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A Soul Apart

Necromancer Art

WARNING: CONTAINS GRAPHIC LANGUAGE

READ THE PREVIOUS PART OF THIS STORY

Narova Blackhair’s body went rigid—a terrible current of undead energy searing through her nerves and veins and muscles. The crooked gash along her side filled with the purple pus of the Netherworld. Piss ran down her leg.

Her eyes began to smoke.

Akavarin used telekinesis to pull the dismembered chunk of his hand back towards the stump of his arm—sealed the severed bone back into place with the same unearthly pus that was filling Narova’s ribcage. He kept the elf suspended in the air, but turned the rest of his energy to Mordred.

For a man who had lived with such grace, his apprentice had died in a most undignified way—testicles stuffed into his mouth. Heart and lungs filled with holes. Akavarin reached into the Netherworld, trying to find Mordred’s soul wandering the Far Plain.

Nowhere. Nothing. Mordred had died while that strange poison still flowed through his veins, cutting him off from the source of his power. He was gone.

All those years of hard work wasted. Mordred was the best he’d ever trained. There may never be another with such talent.

“You will suffer for this, elf,” Akavarin rasped. “I’ll kill you a thousand times over. I’ll let every single one of my Falmer rape you to death. The gods will weep when they see what I’ve done to you!”

He increased the current of energy flowing through her body—letting it squeeze down on her organs. She gritted her teeth and met his eyes. He could still see the fury burning inside of her, boiling up from beneath the layers of purple energy.

“Fuck yourself,” she whispered. Then she spat in his face.

Strange. With that much current, she should not have been able to do that. But Akavarin wasn’t particularly interested in necromantic anomalies right at that moment.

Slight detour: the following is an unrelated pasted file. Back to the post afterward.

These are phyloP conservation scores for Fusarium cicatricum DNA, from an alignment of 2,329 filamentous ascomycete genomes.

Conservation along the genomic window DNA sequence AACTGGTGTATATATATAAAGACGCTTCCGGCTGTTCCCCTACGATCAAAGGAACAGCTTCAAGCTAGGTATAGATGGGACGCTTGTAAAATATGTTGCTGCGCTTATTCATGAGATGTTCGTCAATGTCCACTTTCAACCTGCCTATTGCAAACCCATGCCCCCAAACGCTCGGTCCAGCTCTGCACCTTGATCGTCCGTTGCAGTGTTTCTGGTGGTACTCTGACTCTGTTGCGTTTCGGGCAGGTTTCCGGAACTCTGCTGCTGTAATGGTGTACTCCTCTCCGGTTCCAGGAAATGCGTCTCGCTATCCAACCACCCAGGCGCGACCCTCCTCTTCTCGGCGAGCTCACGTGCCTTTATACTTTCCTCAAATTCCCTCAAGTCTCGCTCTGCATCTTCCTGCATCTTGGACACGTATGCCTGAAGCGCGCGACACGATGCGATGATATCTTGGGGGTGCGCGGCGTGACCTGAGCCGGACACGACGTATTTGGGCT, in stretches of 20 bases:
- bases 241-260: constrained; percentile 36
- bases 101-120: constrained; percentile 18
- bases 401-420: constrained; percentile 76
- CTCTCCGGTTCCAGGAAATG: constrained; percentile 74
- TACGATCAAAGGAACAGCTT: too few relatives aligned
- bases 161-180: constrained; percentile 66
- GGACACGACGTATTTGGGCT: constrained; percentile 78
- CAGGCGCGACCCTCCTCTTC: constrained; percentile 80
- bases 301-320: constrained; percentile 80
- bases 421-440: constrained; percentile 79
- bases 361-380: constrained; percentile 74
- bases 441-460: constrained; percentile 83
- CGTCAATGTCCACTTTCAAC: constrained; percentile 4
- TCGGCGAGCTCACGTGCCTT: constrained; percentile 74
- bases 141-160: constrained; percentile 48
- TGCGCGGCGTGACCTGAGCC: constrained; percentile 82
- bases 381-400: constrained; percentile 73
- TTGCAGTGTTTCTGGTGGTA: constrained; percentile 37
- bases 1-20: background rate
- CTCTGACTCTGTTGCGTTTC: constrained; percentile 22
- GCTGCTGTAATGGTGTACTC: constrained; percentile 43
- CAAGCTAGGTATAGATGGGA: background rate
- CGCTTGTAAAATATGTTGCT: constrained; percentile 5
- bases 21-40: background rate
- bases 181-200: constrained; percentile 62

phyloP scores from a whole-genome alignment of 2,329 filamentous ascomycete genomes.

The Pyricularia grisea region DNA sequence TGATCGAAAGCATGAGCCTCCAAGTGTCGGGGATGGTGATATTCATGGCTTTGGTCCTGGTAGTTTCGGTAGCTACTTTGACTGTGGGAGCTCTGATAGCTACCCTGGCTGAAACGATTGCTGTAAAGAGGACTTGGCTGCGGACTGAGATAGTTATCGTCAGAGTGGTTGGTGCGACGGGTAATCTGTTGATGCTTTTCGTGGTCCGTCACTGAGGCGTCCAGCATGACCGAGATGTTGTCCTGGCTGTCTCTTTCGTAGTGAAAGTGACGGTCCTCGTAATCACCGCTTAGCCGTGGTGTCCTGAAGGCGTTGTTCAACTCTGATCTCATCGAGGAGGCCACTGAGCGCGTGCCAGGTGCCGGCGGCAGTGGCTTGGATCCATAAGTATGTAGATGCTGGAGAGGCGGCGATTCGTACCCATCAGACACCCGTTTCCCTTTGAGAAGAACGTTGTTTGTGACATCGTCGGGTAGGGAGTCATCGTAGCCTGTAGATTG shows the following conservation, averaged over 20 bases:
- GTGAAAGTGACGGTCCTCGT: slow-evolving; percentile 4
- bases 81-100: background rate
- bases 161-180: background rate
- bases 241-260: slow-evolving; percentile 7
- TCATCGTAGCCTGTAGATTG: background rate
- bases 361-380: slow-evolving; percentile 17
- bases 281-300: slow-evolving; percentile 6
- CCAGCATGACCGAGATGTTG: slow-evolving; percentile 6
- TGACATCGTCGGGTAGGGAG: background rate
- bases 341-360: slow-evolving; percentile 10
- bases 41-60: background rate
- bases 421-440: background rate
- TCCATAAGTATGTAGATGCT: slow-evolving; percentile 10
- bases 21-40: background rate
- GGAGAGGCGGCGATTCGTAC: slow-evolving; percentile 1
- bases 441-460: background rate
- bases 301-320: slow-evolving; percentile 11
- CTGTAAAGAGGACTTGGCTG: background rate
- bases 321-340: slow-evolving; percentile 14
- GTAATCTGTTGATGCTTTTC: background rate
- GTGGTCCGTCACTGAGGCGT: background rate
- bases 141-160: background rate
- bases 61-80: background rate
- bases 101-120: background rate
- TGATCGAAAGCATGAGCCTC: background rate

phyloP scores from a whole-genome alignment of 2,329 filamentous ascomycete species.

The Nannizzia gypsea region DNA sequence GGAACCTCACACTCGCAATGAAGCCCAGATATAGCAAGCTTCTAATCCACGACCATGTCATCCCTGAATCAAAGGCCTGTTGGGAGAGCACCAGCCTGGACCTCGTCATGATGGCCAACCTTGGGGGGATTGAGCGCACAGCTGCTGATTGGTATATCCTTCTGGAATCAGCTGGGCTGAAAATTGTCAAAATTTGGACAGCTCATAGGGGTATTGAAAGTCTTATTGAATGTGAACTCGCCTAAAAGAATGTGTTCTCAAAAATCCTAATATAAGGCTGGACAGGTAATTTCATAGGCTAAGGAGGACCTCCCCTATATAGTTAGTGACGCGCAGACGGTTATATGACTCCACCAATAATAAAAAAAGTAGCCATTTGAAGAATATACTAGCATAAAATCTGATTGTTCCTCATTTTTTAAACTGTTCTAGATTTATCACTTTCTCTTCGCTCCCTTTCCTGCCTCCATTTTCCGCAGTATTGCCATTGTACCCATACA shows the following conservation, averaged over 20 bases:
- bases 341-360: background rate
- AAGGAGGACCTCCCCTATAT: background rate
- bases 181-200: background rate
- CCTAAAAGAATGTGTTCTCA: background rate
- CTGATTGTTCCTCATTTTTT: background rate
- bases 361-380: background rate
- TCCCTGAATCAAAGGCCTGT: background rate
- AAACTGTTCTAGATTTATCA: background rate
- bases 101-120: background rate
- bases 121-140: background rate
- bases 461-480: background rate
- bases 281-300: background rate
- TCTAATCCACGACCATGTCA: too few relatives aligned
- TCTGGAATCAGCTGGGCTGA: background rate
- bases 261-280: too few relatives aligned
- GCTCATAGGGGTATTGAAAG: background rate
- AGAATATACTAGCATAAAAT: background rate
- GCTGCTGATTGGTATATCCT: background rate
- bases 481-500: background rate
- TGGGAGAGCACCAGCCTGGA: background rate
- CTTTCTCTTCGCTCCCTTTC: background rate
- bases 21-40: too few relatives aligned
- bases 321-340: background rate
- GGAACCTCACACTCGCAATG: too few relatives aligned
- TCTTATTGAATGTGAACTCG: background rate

He ripped Narova Blackhair’s soul out and left her crumpled body on the stone floor of the platform. Then he pulled the soul towards him and drank a small sip of it. It had an odd flavor—like a mossy forest floor mixed with sweat and sex and shadow.

What life had made that taste? Akavarin wondered, in spite of himself. So brutal and raw. No wonder her rage had burned to the top like that.

Behind him, that Falmer heaved the Blue Orb forward. He was about to order them to hold—he needed a moment to prepare himself for the activation of the Orb—but the idiot Falmer had gotten the thing’s momentum going too strong.

The Orb rolled off the platform and was pierced on the spike.

It made a sound like a giant being stabbed—as if the massive Dwarven creation was a piece of living flesh that had just been wounded. Then the intricate scales that covered the surface of the Orb began to blink. The pattern was frantic and fast—completely different from the gentle hum Akavarin had grown used to over the days they’d spent excavating the thing. The message was clear: panic.

The blue liquid began oozing down the spike that had impaled the Orb, and Akavarin was just about to gulp down the remaining bits of the Narova’s soul—which he still held inside of his mouth—when the blue liquid reached the ground.

There was a blinding light. Both of Akavarin’s ears popped. His jaw fell open and Narova’s soul was blown away by a sudden and powerful wind.

Something strange and wonderful filled Akavarin’s body.

Akavarin hadn’t felt so vulnerable in a thousand years. His skin ached. His eyes burned. He could feel the weight of all those miles of stone and earth above him. The pull of gravity from the core of Nirn, below.